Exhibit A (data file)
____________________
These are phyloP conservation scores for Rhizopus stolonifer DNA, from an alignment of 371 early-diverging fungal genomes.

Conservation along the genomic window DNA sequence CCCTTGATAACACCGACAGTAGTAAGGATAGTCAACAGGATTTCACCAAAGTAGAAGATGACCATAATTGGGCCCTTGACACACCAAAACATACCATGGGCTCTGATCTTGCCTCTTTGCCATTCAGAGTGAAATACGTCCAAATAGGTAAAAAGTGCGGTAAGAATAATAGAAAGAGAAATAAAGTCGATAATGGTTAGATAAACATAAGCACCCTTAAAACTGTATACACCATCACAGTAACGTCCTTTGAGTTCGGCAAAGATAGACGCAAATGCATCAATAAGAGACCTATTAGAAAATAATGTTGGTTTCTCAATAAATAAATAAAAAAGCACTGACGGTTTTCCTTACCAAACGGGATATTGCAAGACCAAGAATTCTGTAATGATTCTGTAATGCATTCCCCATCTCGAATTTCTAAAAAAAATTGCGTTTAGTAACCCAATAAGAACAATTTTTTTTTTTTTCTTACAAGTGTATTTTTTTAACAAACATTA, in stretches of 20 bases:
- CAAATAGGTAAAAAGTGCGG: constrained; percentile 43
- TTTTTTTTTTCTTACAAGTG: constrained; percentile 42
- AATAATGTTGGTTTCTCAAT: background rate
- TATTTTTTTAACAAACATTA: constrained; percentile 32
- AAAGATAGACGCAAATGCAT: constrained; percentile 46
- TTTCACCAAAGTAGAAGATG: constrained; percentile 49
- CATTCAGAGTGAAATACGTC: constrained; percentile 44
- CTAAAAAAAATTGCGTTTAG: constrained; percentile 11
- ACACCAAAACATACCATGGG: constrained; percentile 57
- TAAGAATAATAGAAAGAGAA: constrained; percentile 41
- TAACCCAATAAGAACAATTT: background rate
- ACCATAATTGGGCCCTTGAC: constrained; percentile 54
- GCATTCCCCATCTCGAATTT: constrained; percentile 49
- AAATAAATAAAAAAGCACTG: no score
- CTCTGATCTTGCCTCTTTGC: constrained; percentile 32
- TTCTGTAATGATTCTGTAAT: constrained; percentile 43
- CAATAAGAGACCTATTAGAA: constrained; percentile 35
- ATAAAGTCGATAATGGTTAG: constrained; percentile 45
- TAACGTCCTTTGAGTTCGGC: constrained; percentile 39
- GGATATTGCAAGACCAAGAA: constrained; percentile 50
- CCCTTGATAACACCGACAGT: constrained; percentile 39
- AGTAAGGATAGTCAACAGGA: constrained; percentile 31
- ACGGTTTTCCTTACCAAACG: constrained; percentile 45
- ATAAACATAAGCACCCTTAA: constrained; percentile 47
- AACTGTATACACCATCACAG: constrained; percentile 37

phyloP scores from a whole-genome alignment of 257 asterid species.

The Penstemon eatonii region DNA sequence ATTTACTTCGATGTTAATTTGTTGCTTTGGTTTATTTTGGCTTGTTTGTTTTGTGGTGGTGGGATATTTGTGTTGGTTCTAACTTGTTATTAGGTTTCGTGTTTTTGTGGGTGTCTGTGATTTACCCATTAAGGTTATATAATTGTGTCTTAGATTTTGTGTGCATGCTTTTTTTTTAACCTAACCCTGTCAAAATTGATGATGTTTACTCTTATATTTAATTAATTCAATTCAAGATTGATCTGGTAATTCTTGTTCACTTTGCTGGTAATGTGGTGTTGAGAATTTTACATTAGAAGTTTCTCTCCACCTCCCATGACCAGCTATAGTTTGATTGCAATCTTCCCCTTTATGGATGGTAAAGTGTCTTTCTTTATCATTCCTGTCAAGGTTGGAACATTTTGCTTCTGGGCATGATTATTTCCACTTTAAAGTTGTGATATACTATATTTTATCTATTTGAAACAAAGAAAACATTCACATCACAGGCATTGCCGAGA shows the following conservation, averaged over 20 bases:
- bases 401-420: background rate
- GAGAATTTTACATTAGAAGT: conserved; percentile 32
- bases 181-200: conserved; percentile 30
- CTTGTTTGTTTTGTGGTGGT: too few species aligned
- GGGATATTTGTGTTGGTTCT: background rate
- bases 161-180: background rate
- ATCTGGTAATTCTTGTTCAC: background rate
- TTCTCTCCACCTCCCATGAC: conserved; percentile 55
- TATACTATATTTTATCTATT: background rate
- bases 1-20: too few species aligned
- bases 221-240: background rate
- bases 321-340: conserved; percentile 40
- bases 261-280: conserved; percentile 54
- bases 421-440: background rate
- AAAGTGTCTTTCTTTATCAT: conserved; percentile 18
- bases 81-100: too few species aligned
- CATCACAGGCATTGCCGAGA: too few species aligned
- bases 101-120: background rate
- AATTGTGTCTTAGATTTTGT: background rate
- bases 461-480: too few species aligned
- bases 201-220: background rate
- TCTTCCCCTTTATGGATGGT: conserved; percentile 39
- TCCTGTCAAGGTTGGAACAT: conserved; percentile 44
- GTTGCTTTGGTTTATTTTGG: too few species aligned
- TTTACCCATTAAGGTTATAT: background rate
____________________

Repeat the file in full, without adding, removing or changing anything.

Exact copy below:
These are phyloP conservation scores for Rhizopus stolonifer DNA, from an alignment of 371 early-diverging fungal genomes.

Conservation along the genomic window DNA sequence CCCTTGATAACACCGACAGTAGTAAGGATAGTCAACAGGATTTCACCAAAGTAGAAGATGACCATAATTGGGCCCTTGACACACCAAAACATACCATGGGCTCTGATCTTGCCTCTTTGCCATTCAGAGTGAAATACGTCCAAATAGGTAAAAAGTGCGGTAAGAATAATAGAAAGAGAAATAAAGTCGATAATGGTTAGATAAACATAAGCACCCTTAAAACTGTATACACCATCACAGTAACGTCCTTTGAGTTCGGCAAAGATAGACGCAAATGCATCAATAAGAGACCTATTAGAAAATAATGTTGGTTTCTCAATAAATAAATAAAAAAGCACTGACGGTTTTCCTTACCAAACGGGATATTGCAAGACCAAGAATTCTGTAATGATTCTGTAATGCATTCCCCATCTCGAATTTCTAAAAAAAATTGCGTTTAGTAACCCAATAAGAACAATTTTTTTTTTTTTCTTACAAGTGTATTTTTTTAACAAACATTA, in stretches of 20 bases:
- CAAATAGGTAAAAAGTGCGG: constrained; percentile 43
- TTTTTTTTTTCTTACAAGTG: constrained; percentile 42
- AATAATGTTGGTTTCTCAAT: background rate
- TATTTTTTTAACAAACATTA: constrained; percentile 32
- AAAGATAGACGCAAATGCAT: constrained; percentile 46
- TTTCACCAAAGTAGAAGATG: constrained; percentile 49
- CATTCAGAGTGAAATACGTC: constrained; percentile 44
- CTAAAAAAAATTGCGTTTAG: constrained; percentile 11
- ACACCAAAACATACCATGGG: constrained; percentile 57
- TAAGAATAATAGAAAGAGAA: constrained; percentile 41
- TAACCCAATAAGAACAATTT: background rate
- ACCATAATTGGGCCCTTGAC: constrained; percentile 54
- GCATTCCCCATCTCGAATTT: constrained; percentile 49
- AAATAAATAAAAAAGCACTG: no score
- CTCTGATCTTGCCTCTTTGC: constrained; percentile 32
- TTCTGTAATGATTCTGTAAT: constrained; percentile 43
- CAATAAGAGACCTATTAGAA: constrained; percentile 35
- ATAAAGTCGATAATGGTTAG: constrained; percentile 45
- TAACGTCCTTTGAGTTCGGC: constrained; percentile 39
- GGATATTGCAAGACCAAGAA: constrained; percentile 50
- CCCTTGATAACACCGACAGT: constrained; percentile 39
- AGTAAGGATAGTCAACAGGA: constrained; percentile 31
- ACGGTTTTCCTTACCAAACG: constrained; percentile 45
- ATAAACATAAGCACCCTTAA: constrained; percentile 47
- AACTGTATACACCATCACAG: constrained; percentile 37

phyloP scores from a whole-genome alignment of 257 asterid species.

The Penstemon eatonii region DNA sequence ATTTACTTCGATGTTAATTTGTTGCTTTGGTTTATTTTGGCTTGTTTGTTTTGTGGTGGTGGGATATTTGTGTTGGTTCTAACTTGTTATTAGGTTTCGTGTTTTTGTGGGTGTCTGTGATTTACCCATTAAGGTTATATAATTGTGTCTTAGATTTTGTGTGCATGCTTTTTTTTTAACCTAACCCTGTCAAAATTGATGATGTTTACTCTTATATTTAATTAATTCAATTCAAGATTGATCTGGTAATTCTTGTTCACTTTGCTGGTAATGTGGTGTTGAGAATTTTACATTAGAAGTTTCTCTCCACCTCCCATGACCAGCTATAGTTTGATTGCAATCTTCCCCTTTATGGATGGTAAAGTGTCTTTCTTTATCATTCCTGTCAAGGTTGGAACATTTTGCTTCTGGGCATGATTATTTCCACTTTAAAGTTGTGATATACTATATTTTATCTATTTGAAACAAAGAAAACATTCACATCACAGGCATTGCCGAGA shows the following conservation, averaged over 20 bases:
- bases 401-420: background rate
- GAGAATTTTACATTAGAAGT: conserved; percentile 32
- bases 181-200: conserved; percentile 30
- CTTGTTTGTTTTGTGGTGGT: too few species aligned
- GGGATATTTGTGTTGGTTCT: background rate
- bases 161-180: background rate
- ATCTGGTAATTCTTGTTCAC: background rate
- TTCTCTCCACCTCCCATGAC: conserved; percentile 55
- TATACTATATTTTATCTATT: background rate
- bases 1-20: too few species aligned
- bases 221-240: background rate
- bases 321-340: conserved; percentile 40
- bases 261-280: conserved; percentile 54
- bases 421-440: background rate
- AAAGTGTCTTTCTTTATCAT: conserved; percentile 18
- bases 81-100: too few species aligned
- CATCACAGGCATTGCCGAGA: too few species aligned
- bases 101-120: background rate
- AATTGTGTCTTAGATTTTGT: background rate
- bases 461-480: too few species aligned
- bases 201-220: background rate
- TCTTCCCCTTTATGGATGGT: conserved; percentile 39
- TCCTGTCAAGGTTGGAACAT: conserved; percentile 44
- GTTGCTTTGGTTTATTTTGG: too few species aligned
- TTTACCCATTAAGGTTATAT: background rate